It’s something sports fans know and something those in power should quickly learn—having ones enemies’ respect is a lot safer than having their fear or anger.
Many is the historic incidence of pre-game trash-talk leading to a big fail come the final whistle.
People (and teams) (and nations) who feel disrespected tend to get angry. And energized. And defiant.
And people and teams and nations that are afraid, fall back on the most basic of instincts—fight or flight. Very often it is fight. Just scare a fellow driver with a driving error and see how quickly that fear escalates into rage.
We don’t tend to wish harm on those we respect, but we do on those we fear. We tend to be open to communication, to exchanges of ideas with those we respect, whether or not we like them. We’re not open to any kind of relationship with those we fear, or those who don’t respect us.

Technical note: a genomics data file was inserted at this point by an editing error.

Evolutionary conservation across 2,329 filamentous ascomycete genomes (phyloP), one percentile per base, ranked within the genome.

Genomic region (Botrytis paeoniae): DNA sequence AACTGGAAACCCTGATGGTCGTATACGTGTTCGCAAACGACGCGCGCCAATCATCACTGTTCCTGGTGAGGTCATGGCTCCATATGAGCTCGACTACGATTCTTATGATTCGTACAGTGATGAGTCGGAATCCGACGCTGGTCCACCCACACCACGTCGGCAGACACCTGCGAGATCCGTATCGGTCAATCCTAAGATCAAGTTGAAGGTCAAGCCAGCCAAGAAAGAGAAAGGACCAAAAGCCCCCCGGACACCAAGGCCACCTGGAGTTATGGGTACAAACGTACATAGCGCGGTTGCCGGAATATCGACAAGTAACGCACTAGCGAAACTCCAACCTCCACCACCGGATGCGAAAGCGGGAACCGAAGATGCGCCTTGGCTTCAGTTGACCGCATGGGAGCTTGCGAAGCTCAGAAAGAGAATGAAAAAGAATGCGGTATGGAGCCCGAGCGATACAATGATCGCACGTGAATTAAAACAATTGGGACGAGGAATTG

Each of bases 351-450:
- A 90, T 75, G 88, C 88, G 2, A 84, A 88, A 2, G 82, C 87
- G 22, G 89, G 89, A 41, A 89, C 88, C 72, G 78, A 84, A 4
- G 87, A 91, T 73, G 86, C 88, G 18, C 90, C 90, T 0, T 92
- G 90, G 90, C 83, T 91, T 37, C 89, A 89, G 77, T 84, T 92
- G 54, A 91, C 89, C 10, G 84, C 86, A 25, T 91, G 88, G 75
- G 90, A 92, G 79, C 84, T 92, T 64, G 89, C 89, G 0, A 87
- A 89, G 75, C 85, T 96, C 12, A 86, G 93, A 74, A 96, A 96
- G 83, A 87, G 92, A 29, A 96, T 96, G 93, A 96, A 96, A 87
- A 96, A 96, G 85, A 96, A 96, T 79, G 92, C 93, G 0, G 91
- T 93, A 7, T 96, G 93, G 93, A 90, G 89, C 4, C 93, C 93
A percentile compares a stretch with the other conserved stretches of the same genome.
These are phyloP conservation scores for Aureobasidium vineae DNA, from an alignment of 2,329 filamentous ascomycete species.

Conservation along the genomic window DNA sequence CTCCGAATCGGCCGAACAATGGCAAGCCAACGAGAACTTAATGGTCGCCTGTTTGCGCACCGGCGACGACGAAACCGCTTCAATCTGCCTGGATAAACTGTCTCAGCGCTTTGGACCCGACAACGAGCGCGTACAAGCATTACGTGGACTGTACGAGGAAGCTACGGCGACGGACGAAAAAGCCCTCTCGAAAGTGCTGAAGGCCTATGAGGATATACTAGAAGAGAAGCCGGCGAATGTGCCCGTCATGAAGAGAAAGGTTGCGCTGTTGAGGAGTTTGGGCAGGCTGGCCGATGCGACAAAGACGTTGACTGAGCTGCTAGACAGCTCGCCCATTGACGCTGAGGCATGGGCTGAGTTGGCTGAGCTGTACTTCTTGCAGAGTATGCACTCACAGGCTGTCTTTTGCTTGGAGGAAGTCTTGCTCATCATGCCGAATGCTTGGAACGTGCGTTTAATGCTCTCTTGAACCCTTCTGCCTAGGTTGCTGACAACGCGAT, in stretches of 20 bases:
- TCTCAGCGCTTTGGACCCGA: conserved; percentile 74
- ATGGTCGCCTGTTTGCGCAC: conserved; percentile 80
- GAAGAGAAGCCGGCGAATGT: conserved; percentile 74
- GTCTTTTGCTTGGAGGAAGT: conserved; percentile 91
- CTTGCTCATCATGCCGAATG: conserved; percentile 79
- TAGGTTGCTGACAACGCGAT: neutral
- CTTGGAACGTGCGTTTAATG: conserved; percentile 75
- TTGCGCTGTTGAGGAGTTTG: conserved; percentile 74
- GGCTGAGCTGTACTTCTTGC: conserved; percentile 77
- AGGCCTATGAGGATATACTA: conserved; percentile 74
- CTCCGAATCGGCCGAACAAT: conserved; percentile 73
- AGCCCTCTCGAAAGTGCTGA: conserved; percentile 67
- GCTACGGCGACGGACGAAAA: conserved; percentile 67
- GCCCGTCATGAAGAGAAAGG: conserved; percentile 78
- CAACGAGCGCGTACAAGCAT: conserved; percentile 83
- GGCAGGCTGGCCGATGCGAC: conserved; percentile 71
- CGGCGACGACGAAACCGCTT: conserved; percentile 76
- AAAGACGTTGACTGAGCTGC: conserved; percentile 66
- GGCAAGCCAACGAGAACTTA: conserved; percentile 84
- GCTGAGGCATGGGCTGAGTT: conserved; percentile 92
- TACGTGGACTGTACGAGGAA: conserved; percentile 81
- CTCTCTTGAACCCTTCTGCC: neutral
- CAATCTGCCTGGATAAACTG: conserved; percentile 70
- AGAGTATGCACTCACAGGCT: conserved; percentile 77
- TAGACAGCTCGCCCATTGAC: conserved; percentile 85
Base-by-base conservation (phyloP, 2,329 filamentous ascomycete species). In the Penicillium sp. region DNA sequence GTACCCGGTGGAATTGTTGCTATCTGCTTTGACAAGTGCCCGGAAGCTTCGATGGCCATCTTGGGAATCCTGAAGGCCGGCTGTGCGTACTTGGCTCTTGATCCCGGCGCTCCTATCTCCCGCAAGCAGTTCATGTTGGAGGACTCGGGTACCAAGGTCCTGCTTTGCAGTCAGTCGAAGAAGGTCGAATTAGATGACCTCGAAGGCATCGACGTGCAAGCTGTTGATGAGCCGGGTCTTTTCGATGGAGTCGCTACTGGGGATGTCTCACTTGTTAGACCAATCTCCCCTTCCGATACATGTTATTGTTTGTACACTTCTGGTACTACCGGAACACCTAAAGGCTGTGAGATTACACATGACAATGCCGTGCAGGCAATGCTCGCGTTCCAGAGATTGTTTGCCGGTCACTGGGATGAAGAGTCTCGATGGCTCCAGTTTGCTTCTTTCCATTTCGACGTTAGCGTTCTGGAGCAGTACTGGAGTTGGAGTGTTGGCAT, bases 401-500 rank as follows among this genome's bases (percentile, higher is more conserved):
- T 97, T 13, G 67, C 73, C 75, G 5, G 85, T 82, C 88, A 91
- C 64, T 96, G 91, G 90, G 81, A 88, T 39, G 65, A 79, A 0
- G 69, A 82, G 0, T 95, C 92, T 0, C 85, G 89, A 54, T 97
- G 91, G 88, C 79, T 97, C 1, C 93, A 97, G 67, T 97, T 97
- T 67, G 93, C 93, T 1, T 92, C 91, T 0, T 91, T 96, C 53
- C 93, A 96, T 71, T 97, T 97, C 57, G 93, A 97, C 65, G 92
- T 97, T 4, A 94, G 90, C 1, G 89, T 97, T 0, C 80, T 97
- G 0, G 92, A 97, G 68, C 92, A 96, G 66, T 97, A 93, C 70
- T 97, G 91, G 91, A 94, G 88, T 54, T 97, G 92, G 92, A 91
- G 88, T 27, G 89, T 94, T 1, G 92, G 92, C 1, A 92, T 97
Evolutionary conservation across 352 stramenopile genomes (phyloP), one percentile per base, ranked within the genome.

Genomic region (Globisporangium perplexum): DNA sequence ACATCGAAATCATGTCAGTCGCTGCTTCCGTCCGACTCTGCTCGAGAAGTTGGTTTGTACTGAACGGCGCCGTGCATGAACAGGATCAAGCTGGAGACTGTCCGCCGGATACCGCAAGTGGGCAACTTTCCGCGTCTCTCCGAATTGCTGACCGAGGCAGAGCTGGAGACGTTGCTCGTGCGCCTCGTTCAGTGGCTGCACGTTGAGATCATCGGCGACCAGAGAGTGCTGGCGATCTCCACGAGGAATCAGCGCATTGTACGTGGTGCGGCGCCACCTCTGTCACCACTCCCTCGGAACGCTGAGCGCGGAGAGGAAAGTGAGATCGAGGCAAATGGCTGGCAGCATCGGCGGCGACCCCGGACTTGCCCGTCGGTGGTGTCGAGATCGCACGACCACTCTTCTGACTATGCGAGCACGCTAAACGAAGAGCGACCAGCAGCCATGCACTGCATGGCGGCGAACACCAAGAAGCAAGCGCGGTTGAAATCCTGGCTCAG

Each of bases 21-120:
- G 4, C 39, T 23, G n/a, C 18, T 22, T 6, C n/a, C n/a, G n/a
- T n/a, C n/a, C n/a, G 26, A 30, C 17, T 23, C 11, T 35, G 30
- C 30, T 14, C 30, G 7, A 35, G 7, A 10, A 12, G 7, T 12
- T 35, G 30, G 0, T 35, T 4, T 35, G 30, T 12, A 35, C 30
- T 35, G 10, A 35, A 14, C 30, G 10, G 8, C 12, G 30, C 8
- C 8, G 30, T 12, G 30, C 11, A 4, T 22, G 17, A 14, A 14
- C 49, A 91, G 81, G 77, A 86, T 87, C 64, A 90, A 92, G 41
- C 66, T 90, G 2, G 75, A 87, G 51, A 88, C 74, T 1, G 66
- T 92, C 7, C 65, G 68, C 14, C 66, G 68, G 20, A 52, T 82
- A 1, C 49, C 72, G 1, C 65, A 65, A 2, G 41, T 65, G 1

They say one has to earn respect but they don’t explain how. However, it’s really, really easy. Just giving respect, being respectful, elicits respect in return.
Disrespectfully calling someone a son of a bitch for disrespecting, say the flag, hardly elicits any feelings of respect in return. Calling the leader of a nuclear nation a little rocket man, elicits no respect. Probably no fear, either. Definitely doesn’t foster any sense of cooperation.
A nation that respects another’s military might would likely not willingly launch an attack against it.
We all need to find some really great words to show respect for others—for Muslims, Blacks, gun-owners, Republicans, Democrats...
Police officers, protesters, mayors of ravaged cities. Mexicans.
Leaders of foreign nations. Street cleaners. The homeless and those without hope. The successful, the artistic, the autistic. Those who love differently than we do.
We can have widely differing thoughts and feelings, behaviours and opinions and still live peaceably—if we curry respect.
Imagine the power I'd possess if everyone in the world respected me.
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